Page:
BWW Reviews: Limon Dance Company at The Joyce Theater
What does a dance company do when its founder and visionary dies? While some leave with succession plans in place, this question still troubles many prominent dance companies. While they might chose to only perform their namesake's original works, they risk being labeled as irrelevant. If the company chooses to continue to perform new work, they must walk the tightrope of finding choreography that is congruent with the company's repertoire but also new and interesting.
Jose Limón was undeniably an important figure in the history of modern dance. He founded the Limón Dance Company in 1946 and created over 70 works. Limón's legacy is the Limón technique, which focuses on the importance of breath as well as the interplay between weight and weightlessness. Limón technique is still taught today and is an important part of the modern dance cannon.
In The Limón Dance Company's current season at The Joyce Theater, they performed two works by Limón himself, Mazurkas and Psalm. Mazurkas was a playful and fun work that poked fun at ballet. Jokes started small with a dancer performing a beautiful classical leap with pointed toes and arms in fifth en haut but with hands flexed outward. Limón also weaves in larger comments such as when a group of male dancers perform a powerful leap while punching the sky serving as a comment on ballet's gender norms. Mazurkas featured live music resulting in a true collaboration between the pianist and the dancers. Psalm took a contrasting in tone by focusing on religion-both an individual's struggle with faith and herd mentality that can be present in organized religion. While Psalm did not provide any unique insights into this subject and bordered on cliché (a male dancer is lifted into the shape of a cross near the end), it served as an excellent vehicle for the dancers' skills and artistry. Both pieces were very enjoyable to watch.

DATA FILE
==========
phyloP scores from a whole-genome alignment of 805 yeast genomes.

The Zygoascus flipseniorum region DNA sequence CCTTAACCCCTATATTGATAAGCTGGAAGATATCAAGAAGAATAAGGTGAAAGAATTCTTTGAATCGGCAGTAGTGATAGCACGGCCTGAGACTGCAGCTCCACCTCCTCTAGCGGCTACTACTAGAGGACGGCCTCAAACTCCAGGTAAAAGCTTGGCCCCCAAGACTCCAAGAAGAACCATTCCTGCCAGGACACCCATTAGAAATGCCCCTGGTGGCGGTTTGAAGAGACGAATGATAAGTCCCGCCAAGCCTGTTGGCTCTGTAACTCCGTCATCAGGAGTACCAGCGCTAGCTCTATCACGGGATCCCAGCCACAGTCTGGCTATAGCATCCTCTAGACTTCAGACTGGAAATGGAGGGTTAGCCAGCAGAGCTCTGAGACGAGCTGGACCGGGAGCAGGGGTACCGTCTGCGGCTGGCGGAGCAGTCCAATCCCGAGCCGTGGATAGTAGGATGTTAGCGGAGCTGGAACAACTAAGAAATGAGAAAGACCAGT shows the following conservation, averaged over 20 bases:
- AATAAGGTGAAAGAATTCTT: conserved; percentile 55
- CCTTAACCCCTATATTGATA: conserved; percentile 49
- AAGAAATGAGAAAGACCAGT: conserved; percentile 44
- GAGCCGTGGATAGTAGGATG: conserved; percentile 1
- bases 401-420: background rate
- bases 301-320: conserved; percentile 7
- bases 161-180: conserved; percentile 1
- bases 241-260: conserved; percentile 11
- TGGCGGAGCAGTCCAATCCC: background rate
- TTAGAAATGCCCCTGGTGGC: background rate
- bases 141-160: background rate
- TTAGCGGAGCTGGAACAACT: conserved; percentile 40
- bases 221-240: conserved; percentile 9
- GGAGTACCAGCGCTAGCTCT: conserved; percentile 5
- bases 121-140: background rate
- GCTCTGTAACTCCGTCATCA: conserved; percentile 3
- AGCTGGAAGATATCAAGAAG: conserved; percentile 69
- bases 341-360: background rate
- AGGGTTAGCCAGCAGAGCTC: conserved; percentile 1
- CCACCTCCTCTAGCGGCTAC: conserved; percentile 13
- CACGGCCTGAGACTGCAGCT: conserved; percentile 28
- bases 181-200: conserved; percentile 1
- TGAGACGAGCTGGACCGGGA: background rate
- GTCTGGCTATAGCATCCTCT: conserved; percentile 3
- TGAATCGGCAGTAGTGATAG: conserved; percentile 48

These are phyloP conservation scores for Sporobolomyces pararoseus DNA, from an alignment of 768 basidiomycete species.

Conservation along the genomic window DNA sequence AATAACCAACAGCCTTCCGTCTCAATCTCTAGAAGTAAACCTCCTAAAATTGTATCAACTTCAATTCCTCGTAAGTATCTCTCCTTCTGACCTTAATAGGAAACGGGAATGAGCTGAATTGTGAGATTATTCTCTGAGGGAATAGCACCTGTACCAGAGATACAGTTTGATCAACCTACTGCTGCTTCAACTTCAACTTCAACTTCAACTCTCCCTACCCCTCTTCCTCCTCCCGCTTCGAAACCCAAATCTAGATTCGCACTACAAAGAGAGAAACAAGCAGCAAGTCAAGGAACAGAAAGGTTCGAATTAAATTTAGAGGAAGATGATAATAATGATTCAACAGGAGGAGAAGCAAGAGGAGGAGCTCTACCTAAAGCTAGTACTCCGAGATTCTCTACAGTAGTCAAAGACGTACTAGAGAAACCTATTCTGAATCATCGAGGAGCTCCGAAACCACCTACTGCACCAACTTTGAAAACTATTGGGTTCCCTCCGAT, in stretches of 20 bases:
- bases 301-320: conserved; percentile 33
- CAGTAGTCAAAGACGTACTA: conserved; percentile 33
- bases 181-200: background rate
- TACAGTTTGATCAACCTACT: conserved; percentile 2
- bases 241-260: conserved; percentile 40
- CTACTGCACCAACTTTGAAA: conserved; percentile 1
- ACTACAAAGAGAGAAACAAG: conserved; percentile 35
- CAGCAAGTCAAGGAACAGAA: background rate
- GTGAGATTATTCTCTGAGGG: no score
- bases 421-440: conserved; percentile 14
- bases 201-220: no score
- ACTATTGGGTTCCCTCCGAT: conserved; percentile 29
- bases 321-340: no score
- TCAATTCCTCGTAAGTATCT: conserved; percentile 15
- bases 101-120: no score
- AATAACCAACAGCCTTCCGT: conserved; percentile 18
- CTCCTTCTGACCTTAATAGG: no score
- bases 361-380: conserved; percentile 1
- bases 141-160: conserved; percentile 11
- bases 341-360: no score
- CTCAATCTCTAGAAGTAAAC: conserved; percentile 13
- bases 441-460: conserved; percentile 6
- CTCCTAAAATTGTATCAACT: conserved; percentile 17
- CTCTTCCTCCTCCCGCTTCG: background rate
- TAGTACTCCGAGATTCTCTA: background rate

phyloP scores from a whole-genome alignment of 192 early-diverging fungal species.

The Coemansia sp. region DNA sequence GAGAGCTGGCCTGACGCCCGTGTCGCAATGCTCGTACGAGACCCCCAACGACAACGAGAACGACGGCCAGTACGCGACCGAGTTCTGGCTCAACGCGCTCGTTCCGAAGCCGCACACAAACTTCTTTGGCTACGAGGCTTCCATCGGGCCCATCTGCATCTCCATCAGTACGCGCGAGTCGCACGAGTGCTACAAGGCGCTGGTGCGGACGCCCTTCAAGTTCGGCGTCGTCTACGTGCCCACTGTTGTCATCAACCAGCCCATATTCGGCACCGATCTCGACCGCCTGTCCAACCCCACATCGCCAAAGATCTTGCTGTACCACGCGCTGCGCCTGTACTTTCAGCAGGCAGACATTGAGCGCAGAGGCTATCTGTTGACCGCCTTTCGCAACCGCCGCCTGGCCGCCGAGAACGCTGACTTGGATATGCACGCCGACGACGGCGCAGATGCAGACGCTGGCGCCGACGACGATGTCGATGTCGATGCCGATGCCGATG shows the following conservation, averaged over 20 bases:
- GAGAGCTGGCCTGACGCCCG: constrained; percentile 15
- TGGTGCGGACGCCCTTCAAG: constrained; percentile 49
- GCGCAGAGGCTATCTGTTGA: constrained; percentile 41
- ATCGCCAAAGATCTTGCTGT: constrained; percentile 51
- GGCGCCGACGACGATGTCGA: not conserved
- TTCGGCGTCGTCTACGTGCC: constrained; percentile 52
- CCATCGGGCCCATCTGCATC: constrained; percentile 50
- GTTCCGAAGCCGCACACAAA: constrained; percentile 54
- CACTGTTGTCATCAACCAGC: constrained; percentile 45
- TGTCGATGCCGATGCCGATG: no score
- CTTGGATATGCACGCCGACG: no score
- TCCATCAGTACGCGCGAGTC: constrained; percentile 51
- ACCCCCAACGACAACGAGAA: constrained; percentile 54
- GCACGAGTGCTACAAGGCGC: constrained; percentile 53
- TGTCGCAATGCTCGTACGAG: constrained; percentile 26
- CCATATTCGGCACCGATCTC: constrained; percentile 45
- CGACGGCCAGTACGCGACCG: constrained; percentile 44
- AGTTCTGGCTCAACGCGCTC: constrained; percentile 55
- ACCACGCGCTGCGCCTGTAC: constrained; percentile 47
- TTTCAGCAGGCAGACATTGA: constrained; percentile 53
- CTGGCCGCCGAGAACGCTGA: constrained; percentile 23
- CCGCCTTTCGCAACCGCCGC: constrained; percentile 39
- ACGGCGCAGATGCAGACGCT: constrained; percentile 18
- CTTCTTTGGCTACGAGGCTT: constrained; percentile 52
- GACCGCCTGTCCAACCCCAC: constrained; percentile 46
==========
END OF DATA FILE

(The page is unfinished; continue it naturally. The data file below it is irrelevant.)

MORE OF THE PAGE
The rest of the program consisted of two world premieres, Nocturne for the Ancestors by Sean Curran and She Who Carries the Sky by Diane McIntyre. Nocturne for Ancestors felt like an unfinished thought. It began by fusing traditional Indian hand gestures with modern western movements but never became anything special. While Nocturne for Ancestors didn't stand out, She Who Carries the Sky actively detracted from the evening. She Who Carries the Sky follows a listless female dancer accompanied by African drums, Native American flutes, and recorded rain. The effect is intended to evoke a feeling of wise ancestors but is an actually quite offensive and reminiscent of primitivism. Worse still, the movement was boring and the pacing was slow.
While Limón's own works showed off The Limón Dance Company's talents, the more contemporary works fell flat. Perhaps they would be more successful by tapping choreographic talent within the company - many other dance companies have found talent this way. If The Limón Dance Company does not figure out how to incorporate new works successfully into their repertoire, than they would be better served to only perform their founder's original pieces.
Photo by Beatriz Schiller.